Keith Fletcher, Director of Land Conservation at Moose Mountain Regional Greenways (MMRG) said that the easement limits what the state can do as well. "This is a stunning property," he said, adding that Fish and Game considers preserving the Meadows as a prime project. "It is really a $250,000 project: the owner is willing to selling a lower [$150,000] price.

Mankus added that it is not possible to make the property accessible for everyone: the goal is "low impact" use that does not change the property. Daytime camping and even snowmobile trails could be added if the town wants them.

Resident Jerry O'Connor asked Mankus if the town would own the property. Mankus said yes. O'Connor said the language in the agreement copy he has says the federal government owns the property. There was no response to that remark. O'Connor added that he does not like to see private property rights sold out.

Resident Dave Tinkum asked, "How many pieces of conservation land in town come with scholarship money? This is a no-brainer."

Resident Steve Brown said he had walked the land and felt strongly that the town should buy it outright and not give up control by accepting federal grants.

Paul responded that the town is getting $135,000 in grants to buy a $150,000 property. "We don't have the money, and the budget for next year so is looking at being up 10 percent."

Resident Perce Rich said "the Conservation Commission has worked hard on this. Go ahead. If Steve Brown wants to buy outright, there is the warrant article process. Don't hold up the purchase."

O'Connor pointed out language in the agreement that allows the government to swap for other properties if the land is no longer useful. Resident and MMRG Board Member Steve Panish said that language was boilerplate and added to cover any contingency, including the taking of land by public domain for other uses.

MMRG Executive Director Virginia Long emphasized a point made earlier by Mankus that if the property is purchased by a private buyer that buyer could bar all access to it.

Brookfield resident and videographer Ed Comeau ended the comment period by asking "Do you really understand the easement?" and stating "We need to find a better way to conserve land."

The second public hearing on accepting the grants will be held on Nov. 28 at 7 p.m. during the next Board of Selectmen meeting.

Other business

Selectmen approved accepting a Piscataqua Regional Land Transaction Grant for $4,000 to pay for closing costs on the Union Meadows properties.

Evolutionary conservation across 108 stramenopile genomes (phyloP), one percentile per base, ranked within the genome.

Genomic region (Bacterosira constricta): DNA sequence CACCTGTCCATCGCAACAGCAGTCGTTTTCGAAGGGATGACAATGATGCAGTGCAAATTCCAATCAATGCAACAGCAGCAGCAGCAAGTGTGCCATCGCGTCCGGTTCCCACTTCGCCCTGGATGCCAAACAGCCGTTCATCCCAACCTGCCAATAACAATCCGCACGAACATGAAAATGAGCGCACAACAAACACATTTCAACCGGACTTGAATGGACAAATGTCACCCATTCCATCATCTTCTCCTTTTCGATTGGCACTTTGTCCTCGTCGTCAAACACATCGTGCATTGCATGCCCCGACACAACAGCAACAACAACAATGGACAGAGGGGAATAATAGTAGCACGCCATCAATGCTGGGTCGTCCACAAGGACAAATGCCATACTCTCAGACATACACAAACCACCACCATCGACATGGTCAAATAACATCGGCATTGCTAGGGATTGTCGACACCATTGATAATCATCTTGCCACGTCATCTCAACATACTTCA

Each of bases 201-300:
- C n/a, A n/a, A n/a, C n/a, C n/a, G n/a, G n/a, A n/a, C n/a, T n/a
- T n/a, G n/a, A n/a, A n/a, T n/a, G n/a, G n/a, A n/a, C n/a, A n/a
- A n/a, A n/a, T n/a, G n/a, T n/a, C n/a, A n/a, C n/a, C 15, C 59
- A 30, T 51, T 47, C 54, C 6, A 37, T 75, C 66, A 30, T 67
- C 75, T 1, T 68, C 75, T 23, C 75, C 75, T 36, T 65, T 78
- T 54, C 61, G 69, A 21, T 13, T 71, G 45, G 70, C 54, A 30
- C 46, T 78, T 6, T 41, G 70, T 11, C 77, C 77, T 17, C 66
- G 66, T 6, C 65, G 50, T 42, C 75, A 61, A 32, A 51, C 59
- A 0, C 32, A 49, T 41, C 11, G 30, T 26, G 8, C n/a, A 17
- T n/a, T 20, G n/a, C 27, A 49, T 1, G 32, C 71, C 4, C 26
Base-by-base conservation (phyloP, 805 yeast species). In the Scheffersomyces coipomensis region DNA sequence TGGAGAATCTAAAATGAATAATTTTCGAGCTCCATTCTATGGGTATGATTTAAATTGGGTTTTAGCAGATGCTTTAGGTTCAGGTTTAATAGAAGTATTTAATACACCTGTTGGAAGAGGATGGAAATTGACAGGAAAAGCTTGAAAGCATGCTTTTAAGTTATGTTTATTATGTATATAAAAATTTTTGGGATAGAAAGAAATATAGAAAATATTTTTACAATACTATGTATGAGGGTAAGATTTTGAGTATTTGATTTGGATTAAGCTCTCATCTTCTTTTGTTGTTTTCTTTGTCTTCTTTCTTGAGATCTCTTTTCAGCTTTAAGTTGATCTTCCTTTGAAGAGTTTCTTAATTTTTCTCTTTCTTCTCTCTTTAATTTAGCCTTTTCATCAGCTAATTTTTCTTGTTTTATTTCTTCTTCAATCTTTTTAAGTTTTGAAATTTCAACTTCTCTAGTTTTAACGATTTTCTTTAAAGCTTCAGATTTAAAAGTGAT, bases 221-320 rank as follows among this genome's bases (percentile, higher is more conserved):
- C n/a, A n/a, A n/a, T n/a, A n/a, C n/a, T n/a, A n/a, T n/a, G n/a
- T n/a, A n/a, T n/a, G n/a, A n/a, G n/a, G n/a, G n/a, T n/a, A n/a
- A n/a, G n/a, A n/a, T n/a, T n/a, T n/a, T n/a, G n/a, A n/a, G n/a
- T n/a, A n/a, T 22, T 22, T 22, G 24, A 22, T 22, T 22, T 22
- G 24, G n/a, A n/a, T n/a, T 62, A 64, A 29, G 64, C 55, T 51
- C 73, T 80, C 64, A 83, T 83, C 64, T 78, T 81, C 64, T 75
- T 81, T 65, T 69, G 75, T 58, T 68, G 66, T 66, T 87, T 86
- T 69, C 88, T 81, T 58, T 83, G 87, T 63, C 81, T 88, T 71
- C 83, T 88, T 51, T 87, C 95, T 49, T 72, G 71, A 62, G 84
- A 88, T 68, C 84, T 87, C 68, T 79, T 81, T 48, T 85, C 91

The board hosted a presentation by Municipal Resources Inc. of the findings of its six-month survey of town operations. See separate report.

Selectmen approved a Building Department Policy statement as revised by Building Inspector Arthur Capello to make it clearer and "more user-friendly." Paul brought up an incident where a contractor experienced unacceptable delays in getting a job inspected. Capello said that was "a unique situation."

The board and Capello have yet to settle problem of covering for him when he is on vacation. Capello would like to swap hours with another inspector from another town while selectmen prefer he has a deputy.

Selectmen agreed to Judge's request that they write to the Department of Transportation supporting the Heritage Commission that the rails between Route 16 and Turntable Park not be removed.

The board approved having the Highway Department plow the Food Pantry lot next door.

Selectmen approved appointing Robert McChesney as an alternate to the Heritage Commission.

The Heritage Commission will hold a Christmas Open House at Union Station on Monday, Dec. 3, from 3:30 to 5:30 p.m. Work on renovating the Union blacksmith shop has begun, with electricity installed.

Paul reported that 2013 budget currently has a 6.2 percent increase over 2012, with warrant articles no included. The Budget Committee is reviewing it now.

The contract with Certified Computer Solutions for servicing town computer was approved for $5,970 and payment of a residual ambulance bill for $104 was waived at the request of Fire Chief Todd Nason.

The next meeting of the Wakefield Board of Selectmen will be on Wednesday, Nov. 28 at 7 p.m. at the Town Hall meeting room.